”It is like little shows where they tell you about other shows and toys and snacks.”, I explain.
“Well the TV people think you might like to know about this stuff.”
“This is boring! I want to watch Shreck.”
“I know, honey. It will be on in a bit. Just be patient.”
The show eventually comes back on. I reach for the remote to turn the volume back up. We can barely hear it now. The difference in volume between the show and the commercial is shocking and I don’t remember it being this bad when I did watch television regularly. Perhaps it is only like this on kids channels. I wouldn’t know.
Of course, not more than ten minutes later, the movie is once again interrupted by a round of commercials.
“Why did they stop the movie again?” Beatrix, asks. Thus leading to essentially the same conversation as before. She just does not understand why one would want to watch anything this way. It’s boring and frustrating. She makes it through the end of the movie but has little interest in watching more. She’d rather play. The television is never turned on again during our stay.
A few days later and on our way back home, after a long day of driving, we arrive at a hotel. We check in, unpack the car of our essentials, make it to the room, and settle in for the night. There was a television in the room with some select Cable TV stations and Beatrix asked if she could watch a show. Sure, I said, so I turned it on, and flipped it to what appeared to be a kids channel. There was a commercial on.
“Is this a show?”, she asked.
“No. This is a commercial, we have to wait for the show to come on.”
I now realize, in hindsight, that she did not understand that all televisions work this way. She thought it was only the one in my sister’s place that was “broken” and “boring”. In her mind, this was a new TV and thus should work differently.
Then, a commercial for The Secret World of Arrietty comes on.
“This! I want to watch this!”, Beatrix exclaims.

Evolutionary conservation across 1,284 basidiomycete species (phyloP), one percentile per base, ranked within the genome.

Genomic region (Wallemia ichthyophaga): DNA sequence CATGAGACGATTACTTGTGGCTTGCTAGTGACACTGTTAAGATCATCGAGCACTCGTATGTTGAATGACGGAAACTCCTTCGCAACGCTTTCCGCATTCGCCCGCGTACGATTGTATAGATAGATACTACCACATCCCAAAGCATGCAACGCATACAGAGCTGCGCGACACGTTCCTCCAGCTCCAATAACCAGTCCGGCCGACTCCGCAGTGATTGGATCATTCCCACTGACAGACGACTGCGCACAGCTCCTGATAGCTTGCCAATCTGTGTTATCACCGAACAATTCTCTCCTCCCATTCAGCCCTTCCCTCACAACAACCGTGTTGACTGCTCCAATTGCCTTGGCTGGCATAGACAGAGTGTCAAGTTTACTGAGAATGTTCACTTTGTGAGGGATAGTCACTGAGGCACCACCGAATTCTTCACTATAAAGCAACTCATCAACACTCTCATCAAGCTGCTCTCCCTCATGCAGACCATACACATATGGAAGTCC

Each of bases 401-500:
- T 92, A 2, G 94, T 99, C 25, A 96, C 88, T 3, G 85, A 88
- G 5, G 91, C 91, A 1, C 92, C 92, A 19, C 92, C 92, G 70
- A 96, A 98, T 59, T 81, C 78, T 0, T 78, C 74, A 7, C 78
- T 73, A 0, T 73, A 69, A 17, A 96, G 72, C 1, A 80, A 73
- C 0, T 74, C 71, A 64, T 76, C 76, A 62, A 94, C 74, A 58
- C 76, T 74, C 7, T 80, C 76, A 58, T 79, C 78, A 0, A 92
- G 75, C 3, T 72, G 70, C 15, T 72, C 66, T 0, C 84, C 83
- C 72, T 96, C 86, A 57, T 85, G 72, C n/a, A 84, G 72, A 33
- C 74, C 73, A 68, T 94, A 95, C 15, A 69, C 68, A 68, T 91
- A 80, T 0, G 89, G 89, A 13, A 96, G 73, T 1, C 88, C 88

“We can’t honey. It’s not out yet. It’s just a commercial.”, I say. She seems more confused so I try an analogy.
“You know when we go to a movie theater, and they show you previews of movies that are not out yet before the real movie? It’s like that.”
“Oh.”, she resigns. Not sure she gets this but I think the television executives and I have finally worn down her curious resolve.
When the commercials are over, it is some live action teen show. She is not impressed.
“Can I choose?”, Beatrix asks. She’s still confused. She thinks this is like home where one can choose from a selection of things to watch. A well organized list of suggestions and options with clear box cover shots of all of her favorites. I have to explain again that it does not work that way on television. That we have to watch whatever is on and, if there is nothing you want to watch that is on then you just have to turn it off. Which we do.
I then do what I should have simply done in the first place. I hook up the iPad to the free hotel wifi and hand it to her. She fires up the Netflix app, chooses a show, and she is happy.
This, she gets. This makes sense.
Recently there’s been much controversy over Google’s apparent hard-coding of Google+ profiles into Google search results. In response developers from Facebook, Twitter, and MySpace have produced Focus On The User, exposing the negative impact on more relevant search results. John Battelle, co-founder of Wired and author of the Google book The Search, explains how this happened and what it means for search: